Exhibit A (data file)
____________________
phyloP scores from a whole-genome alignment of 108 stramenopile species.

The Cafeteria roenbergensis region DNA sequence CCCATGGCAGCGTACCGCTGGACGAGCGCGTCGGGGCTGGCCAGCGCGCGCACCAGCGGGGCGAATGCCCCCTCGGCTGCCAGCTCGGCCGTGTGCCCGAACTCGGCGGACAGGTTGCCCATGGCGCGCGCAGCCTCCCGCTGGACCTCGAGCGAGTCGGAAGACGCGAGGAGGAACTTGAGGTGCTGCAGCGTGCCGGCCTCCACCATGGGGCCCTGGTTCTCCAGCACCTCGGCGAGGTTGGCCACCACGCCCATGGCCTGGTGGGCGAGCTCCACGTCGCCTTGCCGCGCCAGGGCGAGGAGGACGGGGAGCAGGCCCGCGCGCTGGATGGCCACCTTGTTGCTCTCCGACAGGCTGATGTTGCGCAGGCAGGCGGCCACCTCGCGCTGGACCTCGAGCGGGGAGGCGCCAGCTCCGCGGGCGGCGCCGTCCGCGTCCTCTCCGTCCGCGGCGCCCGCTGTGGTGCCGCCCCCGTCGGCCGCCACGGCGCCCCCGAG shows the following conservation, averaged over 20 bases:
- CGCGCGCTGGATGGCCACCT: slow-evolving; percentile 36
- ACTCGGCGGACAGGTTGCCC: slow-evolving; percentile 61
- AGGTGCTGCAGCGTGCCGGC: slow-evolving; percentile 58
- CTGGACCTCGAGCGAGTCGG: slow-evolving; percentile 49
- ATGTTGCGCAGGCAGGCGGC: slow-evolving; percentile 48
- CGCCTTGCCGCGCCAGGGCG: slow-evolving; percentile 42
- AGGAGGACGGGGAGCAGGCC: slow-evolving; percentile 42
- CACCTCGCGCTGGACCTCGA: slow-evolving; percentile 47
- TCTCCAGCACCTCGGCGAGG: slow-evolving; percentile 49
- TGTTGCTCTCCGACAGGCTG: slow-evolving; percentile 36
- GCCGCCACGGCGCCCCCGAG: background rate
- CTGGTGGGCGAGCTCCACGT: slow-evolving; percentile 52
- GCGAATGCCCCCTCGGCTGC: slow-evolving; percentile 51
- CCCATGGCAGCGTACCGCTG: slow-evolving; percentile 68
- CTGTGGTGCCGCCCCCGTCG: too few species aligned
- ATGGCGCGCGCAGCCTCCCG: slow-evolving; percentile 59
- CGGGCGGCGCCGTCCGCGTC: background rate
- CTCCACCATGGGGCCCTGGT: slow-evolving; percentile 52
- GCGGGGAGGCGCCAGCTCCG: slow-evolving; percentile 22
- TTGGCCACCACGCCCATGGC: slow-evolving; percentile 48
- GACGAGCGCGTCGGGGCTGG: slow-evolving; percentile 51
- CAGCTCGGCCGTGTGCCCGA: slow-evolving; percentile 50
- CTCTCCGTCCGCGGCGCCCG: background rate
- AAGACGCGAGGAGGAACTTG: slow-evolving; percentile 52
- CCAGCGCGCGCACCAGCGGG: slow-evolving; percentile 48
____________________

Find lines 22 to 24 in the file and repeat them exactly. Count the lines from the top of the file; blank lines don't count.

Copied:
- TTGGCCACCACGCCCATGGC: slow-evolving; percentile 48
- GACGAGCGCGTCGGGGCTGG: slow-evolving; percentile 51
- CAGCTCGGCCGTGTGCCCGA: slow-evolving; percentile 50